Plans for overhaul
Public views sought on future of Waverley station
Forecasters expect 49million travellers a year to pass through the station by 2048, prompting a widespread consultation on how it should be configured to avoid congestion and improve facilities.
A partnership involving Network Rail and City of Edinburgh Council will consider the impact of city centre developments and urban planning trends.
A team of engineers, architects and urban planners, led by Edinburgh based consultants Arup, have analysed the usage patterns of the existing station and have proposed various ideas, such as improving accessibility from the Old Town, Waverley Bridge and Princes Street whilst also seeking to deliver a modern, vibrant station for passengers, Edinburgh and Scotland.
Early work has now been completed and views are being sought from the public on a preferred strategy. This public engagement phase of the masterplan will run from until Friday 26 April. A public exhibition will be located on Waverley Station concourse for the duration, with the exception of 1 and 2 April when it will be on display in Haymarket. A survey can be completed online where more information is also available.
Following the completion of the public exhibition, feedback will be considered and incorporated into further development work that will ultimately result in a published Masterplan in September 2019. The plan will present a vision for the future of the station and will be used to explore future development via phased investment over the next 30 years.
Alex Hynes, managing director of the ScotRail Alliance, which includes Network Rail Scotland, said: “Waverley has seen its footfall more than double from 10 million to over 24 million within the last ten years and the latest estimates suggest that it will more than double again, to 49 million, by 2048. Such a steep increase is a positive indicator of the railway’s economic influence on the city and Scotland but also a clear sign that further investment will be required.
“We are creating additional rail provision within Waverley at present and will continue to seek new ways to create the best railway that Scotland has ever had. However, more trains mean more people and that inevitably adds to the pressure on station infrastructure and the surrounding streets.
“The work of the masterplan team to date suggests that some ambitious improvements to the layout of the station will be required to enable Waverley to meet the future needs of the station, the city and the country. Before a completed Waverley Masterplan is published, we are keen to listen to the views of our customers and stakeholders. With passenger numbers continuing to grow, ‘doing nothing’ is not an option.”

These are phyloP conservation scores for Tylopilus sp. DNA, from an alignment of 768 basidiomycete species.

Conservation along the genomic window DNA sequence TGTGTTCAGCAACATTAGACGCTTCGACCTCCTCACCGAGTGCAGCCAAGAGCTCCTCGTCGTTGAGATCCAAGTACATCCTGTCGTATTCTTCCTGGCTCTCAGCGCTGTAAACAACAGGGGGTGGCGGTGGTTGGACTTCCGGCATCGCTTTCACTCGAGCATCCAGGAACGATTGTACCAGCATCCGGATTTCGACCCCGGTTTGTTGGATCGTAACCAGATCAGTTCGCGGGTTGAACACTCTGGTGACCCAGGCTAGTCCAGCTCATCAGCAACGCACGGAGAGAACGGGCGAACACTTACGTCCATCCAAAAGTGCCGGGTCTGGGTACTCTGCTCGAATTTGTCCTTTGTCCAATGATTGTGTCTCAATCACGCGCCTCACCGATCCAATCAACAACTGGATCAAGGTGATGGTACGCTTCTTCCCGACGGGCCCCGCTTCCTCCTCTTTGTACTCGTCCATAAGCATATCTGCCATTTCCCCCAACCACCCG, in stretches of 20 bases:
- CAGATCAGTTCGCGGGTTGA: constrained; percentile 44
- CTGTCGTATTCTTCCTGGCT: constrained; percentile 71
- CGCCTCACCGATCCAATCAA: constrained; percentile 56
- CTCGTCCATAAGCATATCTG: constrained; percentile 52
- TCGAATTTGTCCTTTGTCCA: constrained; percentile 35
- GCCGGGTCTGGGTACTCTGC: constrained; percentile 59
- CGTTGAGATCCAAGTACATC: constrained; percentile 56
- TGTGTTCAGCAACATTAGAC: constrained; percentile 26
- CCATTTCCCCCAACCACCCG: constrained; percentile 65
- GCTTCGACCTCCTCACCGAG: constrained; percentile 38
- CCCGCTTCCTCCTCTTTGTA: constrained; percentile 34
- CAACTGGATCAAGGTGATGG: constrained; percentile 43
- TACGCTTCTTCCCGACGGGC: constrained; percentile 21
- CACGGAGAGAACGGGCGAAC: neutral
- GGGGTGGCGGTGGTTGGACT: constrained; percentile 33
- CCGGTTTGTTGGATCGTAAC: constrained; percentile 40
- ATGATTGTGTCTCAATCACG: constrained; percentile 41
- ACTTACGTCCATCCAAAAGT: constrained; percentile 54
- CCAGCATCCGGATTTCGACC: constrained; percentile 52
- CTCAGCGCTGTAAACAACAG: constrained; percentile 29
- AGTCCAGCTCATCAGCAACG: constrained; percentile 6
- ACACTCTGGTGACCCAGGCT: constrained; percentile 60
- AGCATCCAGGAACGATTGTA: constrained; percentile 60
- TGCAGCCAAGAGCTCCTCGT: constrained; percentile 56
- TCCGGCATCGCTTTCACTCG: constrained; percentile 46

Lesley Macinnes, convener of the Transport and Environment Committee, City of Edinburgh Council, said: “Waverley Station is pivotal to our city’s public transport offering, so it’s essential that we provide a modern, accessible facility to welcome the millions of passengers passing through each year, encouraging trips by train and enabling seamless onward journeys in Edinburgh.
“With a rapidly increasing population and ever more visitors coming to the Capital, it’s necessary that we rethink the way we approach transport. In the face of such pressures we need to facilitate rail travel as a reliable and efficient choice for commuters – as well as residents and visitors. Our own plans for City Centre Transformation aim to create an inclusive, people-friendly environment, with active travel at its core, and the Waverley Masterplan will be a key element to this ambition too.
“It’s essential that we continue to work with partners, stakeholders and the public to realise this vision, so I would encourage as many people as possible to have their say on initial proposals.”
Michael Matheson, Secretary for Transport, Infrastructure and Connectivity said: “Edinburgh Waverley is the gateway to Scotland’s capital and beyond with a real historical significance within the city’s heritage. As rail grows in popularity, it is only fitting the station is enhanced in the years and decades to come thus enabling it to accommodate forecast passenger demand for cross-border, regional and commuter services.
“It is vital that we do not lose sight of Waverley’s distinctive character. By engaging, listening, developing and testing concepts we will be better able to deliver a future-proofed station that focuses on the passenger experience within its distinctive world-class setting. That is why I encourage Edinburgh residents, rail commuters and visitors to make their views known and engage positively in shaping the future for Waverley.”